Your IP: Unknown · Your Status: ProtectedUnprotectedUnknown
Blog In Depth

What is spear phishing?

When fishing, it's usually more rewarding to catch a large fish rather than a small one. Some cybercriminals feel the same way, too. Get to know what spear phishing is and why it is vitally important to identify it and educate others.

Paul Black

Paul Black

Feb 21, 2020 · 3 min read

What is spear phishing?

What is spear phishing?

Spear phishing is a form of phishing directed at specific companies or individuals. Cybercriminals disguise themselves as legitimate entities to extract sensitive data from their victims in the form of a phishing email or a malicious link. This social engineering technique is way more dangerous and can impact even tech-savvy digital natives due to its personalized nature. It has already cost millions of dollars for various businesses and organizations in the US.

Spear phishing vs phishing

While phishing is a random attempt at targeting as many contacts as possible, spear phishing is a focused attack on one particular target or to extract a specific piece of data. Spear phishing usually involves a single or a few targets, requires careful research on potential victims, and has a more specific agenda related to them. While ordinary phishing is quantitative, spear-phishing is more qualitative and focused.

This is why spear phishing is one of the most effective attacks. According to Symanetc’s Internet Security Threat Report 2019 spear phishing is the most popular type of targeted attacks. In 2019 it was used by 65 percent of hacker groups mostly for intelligence gathering.

Spear phishing examples

Here are a few scenarios of spear phishing:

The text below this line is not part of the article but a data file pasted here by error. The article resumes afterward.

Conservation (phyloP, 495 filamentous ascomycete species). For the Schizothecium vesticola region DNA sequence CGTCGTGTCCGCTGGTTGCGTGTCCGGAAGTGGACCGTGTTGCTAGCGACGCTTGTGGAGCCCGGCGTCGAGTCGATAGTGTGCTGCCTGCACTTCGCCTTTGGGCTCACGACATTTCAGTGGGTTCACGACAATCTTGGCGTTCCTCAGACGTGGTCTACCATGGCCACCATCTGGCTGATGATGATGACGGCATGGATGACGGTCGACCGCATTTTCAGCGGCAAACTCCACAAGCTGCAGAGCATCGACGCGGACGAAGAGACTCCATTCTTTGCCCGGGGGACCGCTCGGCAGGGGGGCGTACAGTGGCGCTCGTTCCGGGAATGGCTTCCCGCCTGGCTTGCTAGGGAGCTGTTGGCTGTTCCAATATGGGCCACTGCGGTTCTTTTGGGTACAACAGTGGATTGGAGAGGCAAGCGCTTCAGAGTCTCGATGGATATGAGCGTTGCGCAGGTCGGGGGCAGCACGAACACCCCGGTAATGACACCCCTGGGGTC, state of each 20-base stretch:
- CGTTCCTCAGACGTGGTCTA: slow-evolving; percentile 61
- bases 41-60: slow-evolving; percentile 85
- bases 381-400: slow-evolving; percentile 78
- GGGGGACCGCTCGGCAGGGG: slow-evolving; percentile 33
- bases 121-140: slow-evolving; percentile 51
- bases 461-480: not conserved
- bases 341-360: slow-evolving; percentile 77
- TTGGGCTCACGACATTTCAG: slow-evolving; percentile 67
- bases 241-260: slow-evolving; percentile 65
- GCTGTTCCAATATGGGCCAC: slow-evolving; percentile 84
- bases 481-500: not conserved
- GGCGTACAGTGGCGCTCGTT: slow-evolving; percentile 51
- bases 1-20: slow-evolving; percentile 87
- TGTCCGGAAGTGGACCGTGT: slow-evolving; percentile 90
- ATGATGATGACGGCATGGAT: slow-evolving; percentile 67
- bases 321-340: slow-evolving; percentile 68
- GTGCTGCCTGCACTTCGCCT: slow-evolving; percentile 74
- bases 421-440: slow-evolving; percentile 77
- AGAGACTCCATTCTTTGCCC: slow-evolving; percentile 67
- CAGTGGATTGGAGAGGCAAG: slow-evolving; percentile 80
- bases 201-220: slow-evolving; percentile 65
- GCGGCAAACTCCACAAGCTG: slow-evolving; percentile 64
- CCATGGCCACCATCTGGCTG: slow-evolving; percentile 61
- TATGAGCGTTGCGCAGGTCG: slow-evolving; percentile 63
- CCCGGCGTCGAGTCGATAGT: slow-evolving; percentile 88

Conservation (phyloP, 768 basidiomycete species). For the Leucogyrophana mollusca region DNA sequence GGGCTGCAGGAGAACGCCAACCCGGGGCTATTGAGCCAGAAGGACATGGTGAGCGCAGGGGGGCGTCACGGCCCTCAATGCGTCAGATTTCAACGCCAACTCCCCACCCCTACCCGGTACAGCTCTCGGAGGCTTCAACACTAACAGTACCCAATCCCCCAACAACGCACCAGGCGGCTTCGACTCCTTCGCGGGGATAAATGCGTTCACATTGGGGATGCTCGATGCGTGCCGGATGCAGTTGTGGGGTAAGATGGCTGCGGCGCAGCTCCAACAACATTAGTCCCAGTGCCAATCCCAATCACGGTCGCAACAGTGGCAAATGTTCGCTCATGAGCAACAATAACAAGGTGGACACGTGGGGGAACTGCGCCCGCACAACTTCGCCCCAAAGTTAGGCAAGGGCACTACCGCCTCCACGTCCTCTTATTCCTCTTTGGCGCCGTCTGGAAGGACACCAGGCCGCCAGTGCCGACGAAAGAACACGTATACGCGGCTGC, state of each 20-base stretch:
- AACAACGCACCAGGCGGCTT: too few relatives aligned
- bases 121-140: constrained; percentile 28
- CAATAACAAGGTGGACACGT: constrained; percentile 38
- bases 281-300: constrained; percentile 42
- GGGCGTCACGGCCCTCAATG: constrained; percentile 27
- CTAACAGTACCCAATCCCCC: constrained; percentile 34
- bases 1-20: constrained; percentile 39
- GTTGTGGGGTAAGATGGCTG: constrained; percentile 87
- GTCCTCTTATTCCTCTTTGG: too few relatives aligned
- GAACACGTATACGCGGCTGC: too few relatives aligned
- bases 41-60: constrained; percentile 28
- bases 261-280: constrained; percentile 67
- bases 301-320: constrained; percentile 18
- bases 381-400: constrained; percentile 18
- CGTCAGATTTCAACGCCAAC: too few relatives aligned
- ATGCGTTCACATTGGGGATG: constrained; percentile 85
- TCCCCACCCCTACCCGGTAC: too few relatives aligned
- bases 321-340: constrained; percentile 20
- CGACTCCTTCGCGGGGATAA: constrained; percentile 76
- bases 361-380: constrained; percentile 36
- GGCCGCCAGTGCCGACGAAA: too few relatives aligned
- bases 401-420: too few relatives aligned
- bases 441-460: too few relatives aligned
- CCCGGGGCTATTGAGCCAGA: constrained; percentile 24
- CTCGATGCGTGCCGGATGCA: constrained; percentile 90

• Cybercriminals might want to target a company's CEO to steal data or a person responsible for the organization's security to get some important logins. Attacks targeting such senior individuals are also known as whaling;
  • Cybercriminals do careful research on the organization online to find out which people to target. LinkedIn is particularly useful in such cases;
  • Cybercriminals personalize their messages rather than sending blasts of generic ones;
  • They imitate the company's tone of voice and communication ethics and habits to seem more genuine. They can initiate a number of false requests beforehand to find out the company's communication patterns. For example, they might request money during the company's payday if they know when such requests are made;
  • They look through emails the company uses and create similar looking ones via apps offering temporary email services.

How to avoid spear phishing

  • Do not open attachments, links or give out any information to people or organizations that you don't know or find suspicious. Always do some research first;
  • In case you get a suspicious message from someone you know or someone that looks reliable, always double-check with that person or organization via their official channels;
  • Do not display your company's email addresses in public. Instead, use an online contact form to communicate with your customers;
  • Learn about different spear phishing methods and educate your employees;
  • Use the most up-to-date security software;
  • Always check the sender’s email address to see if everything adds up. If you notice even the tiniest difference from a legitimate one (e.g. typos), it is an obvious red flag;
  • Limit the amount of info you post on social media. Do not share any internal data that exposes your company's activities, communication habits, employees' data. Share just the most essential and neutral info;
  • Grammar mistakes in an email are also a red flag;
  • Use two-factor authentication and strong passwords.